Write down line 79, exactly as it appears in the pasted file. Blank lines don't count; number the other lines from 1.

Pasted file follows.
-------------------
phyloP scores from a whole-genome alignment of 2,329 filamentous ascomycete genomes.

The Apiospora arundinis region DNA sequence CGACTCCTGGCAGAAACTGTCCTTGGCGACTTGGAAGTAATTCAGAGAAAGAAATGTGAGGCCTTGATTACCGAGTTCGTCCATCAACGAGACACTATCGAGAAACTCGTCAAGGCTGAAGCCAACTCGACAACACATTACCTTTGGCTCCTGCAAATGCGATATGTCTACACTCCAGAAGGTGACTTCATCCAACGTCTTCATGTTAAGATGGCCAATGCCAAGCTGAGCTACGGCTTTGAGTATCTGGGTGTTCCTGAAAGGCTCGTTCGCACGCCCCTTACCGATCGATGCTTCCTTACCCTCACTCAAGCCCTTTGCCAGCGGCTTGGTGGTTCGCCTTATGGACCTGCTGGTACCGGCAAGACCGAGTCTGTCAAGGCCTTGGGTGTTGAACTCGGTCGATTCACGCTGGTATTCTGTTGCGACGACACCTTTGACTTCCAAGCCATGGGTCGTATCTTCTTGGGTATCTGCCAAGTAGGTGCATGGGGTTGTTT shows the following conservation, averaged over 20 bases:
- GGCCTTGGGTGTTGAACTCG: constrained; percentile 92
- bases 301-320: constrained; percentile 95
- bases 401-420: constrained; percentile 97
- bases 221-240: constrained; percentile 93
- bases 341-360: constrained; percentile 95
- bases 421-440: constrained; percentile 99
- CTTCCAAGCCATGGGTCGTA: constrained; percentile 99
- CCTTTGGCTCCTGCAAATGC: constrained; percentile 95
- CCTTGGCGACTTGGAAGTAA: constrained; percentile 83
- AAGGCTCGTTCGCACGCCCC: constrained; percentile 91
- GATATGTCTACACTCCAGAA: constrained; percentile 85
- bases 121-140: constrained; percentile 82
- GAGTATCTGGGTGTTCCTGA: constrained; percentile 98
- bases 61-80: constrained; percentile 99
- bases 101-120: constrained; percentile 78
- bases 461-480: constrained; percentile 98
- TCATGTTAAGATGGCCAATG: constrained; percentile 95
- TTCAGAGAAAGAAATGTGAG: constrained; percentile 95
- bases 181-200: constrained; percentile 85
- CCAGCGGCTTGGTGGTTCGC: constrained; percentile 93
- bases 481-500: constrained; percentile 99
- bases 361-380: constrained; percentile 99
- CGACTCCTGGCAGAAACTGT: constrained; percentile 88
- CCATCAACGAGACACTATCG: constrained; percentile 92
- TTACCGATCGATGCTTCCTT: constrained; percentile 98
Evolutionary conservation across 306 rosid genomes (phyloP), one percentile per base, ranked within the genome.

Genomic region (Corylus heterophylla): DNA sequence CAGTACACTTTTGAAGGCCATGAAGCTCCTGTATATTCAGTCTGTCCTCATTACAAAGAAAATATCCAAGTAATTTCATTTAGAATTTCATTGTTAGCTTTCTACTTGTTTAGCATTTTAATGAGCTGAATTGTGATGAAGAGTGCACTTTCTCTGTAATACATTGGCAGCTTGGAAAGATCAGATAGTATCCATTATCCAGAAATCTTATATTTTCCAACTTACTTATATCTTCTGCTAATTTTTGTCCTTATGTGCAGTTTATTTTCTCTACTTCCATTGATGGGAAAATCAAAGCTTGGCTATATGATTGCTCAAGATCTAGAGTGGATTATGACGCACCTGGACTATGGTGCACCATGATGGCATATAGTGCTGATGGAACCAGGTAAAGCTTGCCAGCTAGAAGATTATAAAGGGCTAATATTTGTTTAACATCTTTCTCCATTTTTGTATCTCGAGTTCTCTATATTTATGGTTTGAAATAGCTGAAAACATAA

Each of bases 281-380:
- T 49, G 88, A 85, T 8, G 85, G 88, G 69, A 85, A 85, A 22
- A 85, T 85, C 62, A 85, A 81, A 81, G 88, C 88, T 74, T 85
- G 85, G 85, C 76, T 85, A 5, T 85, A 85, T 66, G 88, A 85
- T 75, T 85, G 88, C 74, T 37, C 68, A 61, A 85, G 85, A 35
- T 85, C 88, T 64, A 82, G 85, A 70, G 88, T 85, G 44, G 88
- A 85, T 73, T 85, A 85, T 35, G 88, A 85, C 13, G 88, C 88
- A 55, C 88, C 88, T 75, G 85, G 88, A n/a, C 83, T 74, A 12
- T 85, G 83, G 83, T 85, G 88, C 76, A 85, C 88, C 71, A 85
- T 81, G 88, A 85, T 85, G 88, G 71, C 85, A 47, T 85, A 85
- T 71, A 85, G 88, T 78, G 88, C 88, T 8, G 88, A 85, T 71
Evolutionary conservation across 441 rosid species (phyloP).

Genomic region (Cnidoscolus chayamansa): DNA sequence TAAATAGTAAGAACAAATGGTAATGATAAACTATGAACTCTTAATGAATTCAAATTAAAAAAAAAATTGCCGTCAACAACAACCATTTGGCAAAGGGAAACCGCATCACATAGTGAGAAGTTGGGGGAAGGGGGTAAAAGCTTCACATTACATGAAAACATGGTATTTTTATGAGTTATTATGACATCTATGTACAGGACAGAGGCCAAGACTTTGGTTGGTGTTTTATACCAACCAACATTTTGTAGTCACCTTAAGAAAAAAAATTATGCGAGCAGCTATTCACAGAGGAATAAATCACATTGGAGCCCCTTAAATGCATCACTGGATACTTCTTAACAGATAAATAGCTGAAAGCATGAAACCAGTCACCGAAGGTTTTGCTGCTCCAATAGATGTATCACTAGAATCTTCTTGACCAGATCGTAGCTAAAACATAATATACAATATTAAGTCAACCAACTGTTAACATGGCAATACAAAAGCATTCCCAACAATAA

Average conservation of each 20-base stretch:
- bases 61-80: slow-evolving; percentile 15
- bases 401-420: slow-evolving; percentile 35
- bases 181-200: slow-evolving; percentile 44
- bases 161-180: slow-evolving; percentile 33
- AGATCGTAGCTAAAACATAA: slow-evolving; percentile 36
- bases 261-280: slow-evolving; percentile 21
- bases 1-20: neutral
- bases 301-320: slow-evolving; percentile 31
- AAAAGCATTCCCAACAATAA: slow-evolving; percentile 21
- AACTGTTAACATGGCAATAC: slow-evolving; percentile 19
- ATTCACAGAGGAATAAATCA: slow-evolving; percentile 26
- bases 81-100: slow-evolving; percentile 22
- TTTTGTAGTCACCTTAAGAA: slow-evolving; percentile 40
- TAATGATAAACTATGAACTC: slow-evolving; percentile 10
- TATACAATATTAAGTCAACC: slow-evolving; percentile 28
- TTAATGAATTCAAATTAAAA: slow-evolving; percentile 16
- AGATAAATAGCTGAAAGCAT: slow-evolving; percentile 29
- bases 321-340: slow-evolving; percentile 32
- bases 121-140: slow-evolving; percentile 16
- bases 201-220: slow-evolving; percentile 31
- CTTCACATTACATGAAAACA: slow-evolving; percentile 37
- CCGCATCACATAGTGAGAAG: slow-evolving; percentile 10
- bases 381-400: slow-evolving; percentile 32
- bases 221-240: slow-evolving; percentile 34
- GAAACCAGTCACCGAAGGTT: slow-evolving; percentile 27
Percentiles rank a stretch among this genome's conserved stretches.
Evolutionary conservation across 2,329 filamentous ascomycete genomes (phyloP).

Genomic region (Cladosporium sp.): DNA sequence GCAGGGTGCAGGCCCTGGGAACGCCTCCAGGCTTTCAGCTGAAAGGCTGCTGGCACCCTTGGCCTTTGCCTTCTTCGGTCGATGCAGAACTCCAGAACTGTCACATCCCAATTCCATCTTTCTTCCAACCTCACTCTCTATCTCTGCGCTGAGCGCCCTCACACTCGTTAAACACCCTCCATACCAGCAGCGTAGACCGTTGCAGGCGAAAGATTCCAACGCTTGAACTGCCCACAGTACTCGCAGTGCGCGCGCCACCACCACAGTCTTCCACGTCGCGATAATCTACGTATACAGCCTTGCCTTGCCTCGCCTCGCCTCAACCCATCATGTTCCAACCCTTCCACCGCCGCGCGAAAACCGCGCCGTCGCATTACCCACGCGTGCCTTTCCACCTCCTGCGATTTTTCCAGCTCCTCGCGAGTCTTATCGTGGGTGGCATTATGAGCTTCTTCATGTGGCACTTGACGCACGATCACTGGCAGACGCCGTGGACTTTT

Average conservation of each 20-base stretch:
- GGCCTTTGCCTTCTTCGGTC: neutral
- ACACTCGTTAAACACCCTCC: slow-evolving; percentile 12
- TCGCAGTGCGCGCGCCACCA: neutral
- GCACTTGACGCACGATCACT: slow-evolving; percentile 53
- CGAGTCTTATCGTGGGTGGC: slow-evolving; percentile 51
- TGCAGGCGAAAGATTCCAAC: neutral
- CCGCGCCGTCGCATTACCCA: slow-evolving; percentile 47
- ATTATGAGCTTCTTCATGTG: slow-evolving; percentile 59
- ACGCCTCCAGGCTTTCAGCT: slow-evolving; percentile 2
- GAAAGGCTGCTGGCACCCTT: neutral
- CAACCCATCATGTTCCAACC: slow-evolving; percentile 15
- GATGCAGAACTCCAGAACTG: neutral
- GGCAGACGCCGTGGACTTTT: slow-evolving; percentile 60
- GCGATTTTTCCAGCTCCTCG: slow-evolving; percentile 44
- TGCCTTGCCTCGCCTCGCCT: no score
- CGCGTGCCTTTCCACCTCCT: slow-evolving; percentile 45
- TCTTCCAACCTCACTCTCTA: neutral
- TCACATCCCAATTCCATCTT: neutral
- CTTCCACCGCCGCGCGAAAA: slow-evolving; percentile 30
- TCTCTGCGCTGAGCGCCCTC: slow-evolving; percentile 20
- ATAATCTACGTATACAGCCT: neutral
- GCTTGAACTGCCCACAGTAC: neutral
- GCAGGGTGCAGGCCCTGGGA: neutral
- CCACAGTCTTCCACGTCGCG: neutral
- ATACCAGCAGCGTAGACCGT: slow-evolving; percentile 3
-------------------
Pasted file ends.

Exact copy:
- CCGCGCCGTCGCATTACCCA: slow-evolving; percentile 47